A Matter of Faith in The Seer and the Unseen

13 Feb

nullBy Ed Sum
(The Vintage Tempest)

Screened at the Victoria Film Festival 2020
For upcoming presentations, please click here.

Belief in elves, or even leprechauns, all depends on where  you’re raised. In some countries, they simply exist and you don’t want to piss them off. The Seer and the Unseen looks deep into Icelandic tradition to understand our relationship with these hidden folk, the land and modernization. The Huldufólk lives with us; just because not everyone can commune with them doesn’t mean disrespecting them.

The plot is simple. A road is needed and it cuts through a swath of ancient lava rock in the outskirts of Reykjavik. Four different protest groups gathered to say we cannot destroy it since it represents more than our past. It’s a life vein of Gaia, and elves live here. In greater context, belief in spirits is not restricted to one culture. This film is excellent in how just a bit of dialogue connects with other cultures. The belief of elves in Iceland is no different than those who follow the ways of Shinto or even those of First Nations–where spirits reside within Nature everywhere.

Enter Ragnhildur “Ragga” Jónsdóttir, an elderly woman with the gift of second sight. We learn how her parents encouraged her to be what she is, and use her gifts appropriately. She helps others understand how to exist harmoniously with nature, and realize there is a third race amongst us. My theory is that they exist in a different quantum state and only a select few have the ability to see into this realm.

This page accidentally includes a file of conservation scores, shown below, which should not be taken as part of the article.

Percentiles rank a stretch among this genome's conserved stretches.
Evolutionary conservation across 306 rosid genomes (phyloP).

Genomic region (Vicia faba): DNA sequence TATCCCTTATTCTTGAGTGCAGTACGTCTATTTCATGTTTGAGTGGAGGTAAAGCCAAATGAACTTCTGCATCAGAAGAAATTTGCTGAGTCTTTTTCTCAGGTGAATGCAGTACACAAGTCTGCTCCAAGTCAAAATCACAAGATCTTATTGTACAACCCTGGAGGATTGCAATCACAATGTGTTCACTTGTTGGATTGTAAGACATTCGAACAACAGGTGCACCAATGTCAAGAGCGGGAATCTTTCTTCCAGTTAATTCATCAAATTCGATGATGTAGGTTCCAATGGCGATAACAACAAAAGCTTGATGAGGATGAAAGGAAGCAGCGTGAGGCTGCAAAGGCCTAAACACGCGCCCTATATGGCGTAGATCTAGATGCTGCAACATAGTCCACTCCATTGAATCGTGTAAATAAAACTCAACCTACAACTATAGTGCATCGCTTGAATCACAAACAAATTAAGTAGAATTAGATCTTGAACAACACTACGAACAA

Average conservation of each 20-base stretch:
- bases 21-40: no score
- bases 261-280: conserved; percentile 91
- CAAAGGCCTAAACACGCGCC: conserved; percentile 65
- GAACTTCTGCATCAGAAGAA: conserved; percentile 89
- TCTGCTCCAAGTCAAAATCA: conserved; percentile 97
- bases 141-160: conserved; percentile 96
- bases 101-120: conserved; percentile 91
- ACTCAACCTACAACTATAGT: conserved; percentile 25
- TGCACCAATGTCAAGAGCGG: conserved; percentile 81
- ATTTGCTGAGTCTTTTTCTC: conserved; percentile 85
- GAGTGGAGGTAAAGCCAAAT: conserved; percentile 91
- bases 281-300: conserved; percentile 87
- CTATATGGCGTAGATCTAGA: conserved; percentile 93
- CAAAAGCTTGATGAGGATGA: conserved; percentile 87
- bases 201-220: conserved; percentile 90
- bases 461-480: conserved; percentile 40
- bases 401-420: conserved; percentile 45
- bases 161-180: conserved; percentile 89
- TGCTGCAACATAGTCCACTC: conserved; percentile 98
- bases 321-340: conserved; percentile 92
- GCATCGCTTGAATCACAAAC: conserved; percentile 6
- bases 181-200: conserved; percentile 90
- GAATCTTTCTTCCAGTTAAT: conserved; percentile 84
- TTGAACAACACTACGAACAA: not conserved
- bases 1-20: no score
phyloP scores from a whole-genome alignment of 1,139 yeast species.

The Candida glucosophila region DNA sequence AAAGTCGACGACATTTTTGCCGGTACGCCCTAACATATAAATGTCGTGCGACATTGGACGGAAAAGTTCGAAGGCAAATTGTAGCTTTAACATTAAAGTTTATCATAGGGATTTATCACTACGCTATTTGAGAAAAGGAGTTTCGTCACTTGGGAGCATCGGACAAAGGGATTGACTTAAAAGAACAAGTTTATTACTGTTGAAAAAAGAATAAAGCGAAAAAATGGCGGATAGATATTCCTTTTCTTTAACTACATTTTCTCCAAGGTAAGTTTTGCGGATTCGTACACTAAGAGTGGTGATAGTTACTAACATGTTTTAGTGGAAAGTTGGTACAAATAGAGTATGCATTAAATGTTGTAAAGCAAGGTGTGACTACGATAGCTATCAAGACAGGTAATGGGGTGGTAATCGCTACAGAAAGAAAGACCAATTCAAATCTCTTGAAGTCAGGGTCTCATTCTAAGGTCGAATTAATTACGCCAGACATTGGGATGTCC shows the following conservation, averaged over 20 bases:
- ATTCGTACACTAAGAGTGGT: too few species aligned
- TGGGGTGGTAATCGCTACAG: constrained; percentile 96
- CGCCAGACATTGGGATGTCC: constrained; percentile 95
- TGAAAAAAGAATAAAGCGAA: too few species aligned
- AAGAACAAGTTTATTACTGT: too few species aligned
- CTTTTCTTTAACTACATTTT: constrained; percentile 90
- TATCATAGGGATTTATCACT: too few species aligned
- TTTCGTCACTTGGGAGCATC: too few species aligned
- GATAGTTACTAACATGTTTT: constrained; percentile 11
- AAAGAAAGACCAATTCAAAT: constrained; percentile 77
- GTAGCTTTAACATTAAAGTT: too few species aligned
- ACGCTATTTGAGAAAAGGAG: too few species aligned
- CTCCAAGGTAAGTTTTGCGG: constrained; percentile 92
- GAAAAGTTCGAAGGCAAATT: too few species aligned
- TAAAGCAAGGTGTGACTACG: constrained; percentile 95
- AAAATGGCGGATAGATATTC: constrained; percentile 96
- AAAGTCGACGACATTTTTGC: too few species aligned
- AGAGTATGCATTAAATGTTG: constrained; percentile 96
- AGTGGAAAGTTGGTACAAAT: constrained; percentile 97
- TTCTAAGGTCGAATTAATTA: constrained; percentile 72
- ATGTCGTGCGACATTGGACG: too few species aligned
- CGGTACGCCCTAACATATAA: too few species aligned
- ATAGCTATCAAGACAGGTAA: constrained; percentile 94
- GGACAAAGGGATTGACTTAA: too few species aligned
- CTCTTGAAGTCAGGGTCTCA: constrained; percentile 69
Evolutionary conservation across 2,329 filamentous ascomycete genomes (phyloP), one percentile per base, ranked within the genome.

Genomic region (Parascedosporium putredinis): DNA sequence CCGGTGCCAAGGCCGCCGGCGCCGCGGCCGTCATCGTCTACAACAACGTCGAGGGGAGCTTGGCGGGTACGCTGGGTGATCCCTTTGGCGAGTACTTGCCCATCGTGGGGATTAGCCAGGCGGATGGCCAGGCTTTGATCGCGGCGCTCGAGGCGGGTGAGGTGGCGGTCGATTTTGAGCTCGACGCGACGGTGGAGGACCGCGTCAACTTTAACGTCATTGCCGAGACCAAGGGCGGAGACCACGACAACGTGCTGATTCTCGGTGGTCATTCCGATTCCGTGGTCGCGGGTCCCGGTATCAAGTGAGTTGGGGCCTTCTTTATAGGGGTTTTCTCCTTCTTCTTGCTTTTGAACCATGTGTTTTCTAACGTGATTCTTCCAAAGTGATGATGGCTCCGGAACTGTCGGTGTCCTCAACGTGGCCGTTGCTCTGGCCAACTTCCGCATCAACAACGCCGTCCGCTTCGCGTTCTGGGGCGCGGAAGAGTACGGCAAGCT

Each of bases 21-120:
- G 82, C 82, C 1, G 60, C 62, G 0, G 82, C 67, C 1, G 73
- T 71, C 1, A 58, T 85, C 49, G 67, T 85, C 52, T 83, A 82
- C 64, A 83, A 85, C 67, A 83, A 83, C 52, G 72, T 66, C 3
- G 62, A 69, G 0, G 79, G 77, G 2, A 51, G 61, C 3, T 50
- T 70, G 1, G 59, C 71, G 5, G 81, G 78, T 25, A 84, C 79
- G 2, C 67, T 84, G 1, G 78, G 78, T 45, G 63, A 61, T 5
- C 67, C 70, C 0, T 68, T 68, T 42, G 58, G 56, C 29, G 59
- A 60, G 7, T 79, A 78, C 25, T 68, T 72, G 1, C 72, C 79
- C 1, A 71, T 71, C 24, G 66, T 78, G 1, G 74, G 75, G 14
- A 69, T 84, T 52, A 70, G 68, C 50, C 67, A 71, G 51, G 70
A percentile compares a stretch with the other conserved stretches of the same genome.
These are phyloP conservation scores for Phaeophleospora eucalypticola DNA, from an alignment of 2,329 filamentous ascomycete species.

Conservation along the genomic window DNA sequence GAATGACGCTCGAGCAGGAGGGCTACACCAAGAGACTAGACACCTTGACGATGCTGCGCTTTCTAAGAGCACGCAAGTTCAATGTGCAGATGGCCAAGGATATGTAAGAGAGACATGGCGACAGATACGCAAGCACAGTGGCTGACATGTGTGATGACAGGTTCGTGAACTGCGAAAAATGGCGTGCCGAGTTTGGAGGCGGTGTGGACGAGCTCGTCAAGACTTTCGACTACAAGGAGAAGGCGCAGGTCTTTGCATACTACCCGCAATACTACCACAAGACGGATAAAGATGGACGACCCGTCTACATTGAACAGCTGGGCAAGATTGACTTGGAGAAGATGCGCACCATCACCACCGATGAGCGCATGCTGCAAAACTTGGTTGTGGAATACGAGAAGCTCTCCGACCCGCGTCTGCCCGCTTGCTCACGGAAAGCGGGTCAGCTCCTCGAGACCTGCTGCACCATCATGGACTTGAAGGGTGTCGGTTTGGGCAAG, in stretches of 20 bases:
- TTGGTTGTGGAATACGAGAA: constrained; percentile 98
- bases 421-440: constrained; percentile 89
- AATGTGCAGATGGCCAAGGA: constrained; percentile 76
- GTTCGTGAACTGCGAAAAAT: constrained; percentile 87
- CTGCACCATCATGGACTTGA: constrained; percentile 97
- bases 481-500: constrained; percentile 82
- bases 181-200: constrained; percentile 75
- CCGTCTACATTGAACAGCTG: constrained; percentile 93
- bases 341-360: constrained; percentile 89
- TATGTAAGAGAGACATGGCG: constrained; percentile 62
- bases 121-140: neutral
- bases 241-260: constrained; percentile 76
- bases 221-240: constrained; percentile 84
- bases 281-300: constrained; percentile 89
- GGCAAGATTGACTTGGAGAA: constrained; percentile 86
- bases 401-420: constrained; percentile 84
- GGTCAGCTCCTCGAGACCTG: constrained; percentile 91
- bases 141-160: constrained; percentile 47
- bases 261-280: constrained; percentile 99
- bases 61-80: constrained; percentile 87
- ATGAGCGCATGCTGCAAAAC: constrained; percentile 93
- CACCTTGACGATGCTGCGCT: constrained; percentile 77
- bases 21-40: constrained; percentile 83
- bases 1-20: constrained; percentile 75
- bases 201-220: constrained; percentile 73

Image result for the seer and the unseen ragga

If the word ‘Seer’ seems unusual because the dictionary defines it as a person who can see into the future, then the term medium or shaman makes more sense. the life she leads is nothing special. She’s a terrific grandmother and hardly a radical. In what she feels and hears with her third eye, others are simply oblivious until we get proof positive that another realm exists. Sometimes, it’s as simple as being a spiritual person than a rationalist.

These themes documentarian Sara Dosa looks at goes beyond showing how to fight the establishment. Her narrative is more about how Iceland’s economic future should not be hindered by its long standing traditions. Integrating into a global community helps drive success, and it does not have to mean stepping on little toes to get there. Man and Nature can get along.

5 Stars out of 5

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